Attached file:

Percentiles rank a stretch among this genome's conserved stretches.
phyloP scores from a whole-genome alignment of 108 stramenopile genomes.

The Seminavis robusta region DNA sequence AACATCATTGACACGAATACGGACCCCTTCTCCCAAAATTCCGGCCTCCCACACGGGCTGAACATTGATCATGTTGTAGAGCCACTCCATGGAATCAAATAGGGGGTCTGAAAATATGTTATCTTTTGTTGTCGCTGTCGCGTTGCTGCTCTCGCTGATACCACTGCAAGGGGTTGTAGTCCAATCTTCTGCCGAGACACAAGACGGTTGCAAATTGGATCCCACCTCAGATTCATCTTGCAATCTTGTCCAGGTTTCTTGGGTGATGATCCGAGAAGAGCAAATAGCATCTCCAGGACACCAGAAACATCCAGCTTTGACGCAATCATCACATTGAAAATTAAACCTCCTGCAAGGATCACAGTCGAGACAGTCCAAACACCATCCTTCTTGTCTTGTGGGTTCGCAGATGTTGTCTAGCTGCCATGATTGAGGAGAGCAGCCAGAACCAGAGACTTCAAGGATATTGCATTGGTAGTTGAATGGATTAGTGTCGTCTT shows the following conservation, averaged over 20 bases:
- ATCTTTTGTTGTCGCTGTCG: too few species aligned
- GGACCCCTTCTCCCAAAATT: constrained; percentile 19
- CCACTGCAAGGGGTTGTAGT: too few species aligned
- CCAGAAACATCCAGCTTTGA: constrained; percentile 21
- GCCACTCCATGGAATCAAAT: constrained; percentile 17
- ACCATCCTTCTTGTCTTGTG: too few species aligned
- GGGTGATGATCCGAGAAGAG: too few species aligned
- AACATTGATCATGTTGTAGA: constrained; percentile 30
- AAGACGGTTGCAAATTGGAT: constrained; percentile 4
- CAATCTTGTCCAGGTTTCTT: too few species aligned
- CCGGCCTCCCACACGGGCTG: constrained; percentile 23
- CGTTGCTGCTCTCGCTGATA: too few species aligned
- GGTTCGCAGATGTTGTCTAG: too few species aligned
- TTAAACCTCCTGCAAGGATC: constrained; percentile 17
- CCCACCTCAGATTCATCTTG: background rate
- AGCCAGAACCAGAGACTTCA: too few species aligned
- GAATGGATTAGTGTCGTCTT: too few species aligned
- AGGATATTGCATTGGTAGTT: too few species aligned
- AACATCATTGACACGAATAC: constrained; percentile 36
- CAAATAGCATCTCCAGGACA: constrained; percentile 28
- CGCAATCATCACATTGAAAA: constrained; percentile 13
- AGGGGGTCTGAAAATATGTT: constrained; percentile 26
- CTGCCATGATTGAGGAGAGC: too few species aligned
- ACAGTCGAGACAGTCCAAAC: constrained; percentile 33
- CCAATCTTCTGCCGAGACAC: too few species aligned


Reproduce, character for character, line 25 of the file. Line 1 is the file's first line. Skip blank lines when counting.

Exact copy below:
- AGGGGGTCTGAAAATATGTT: constrained; percentile 26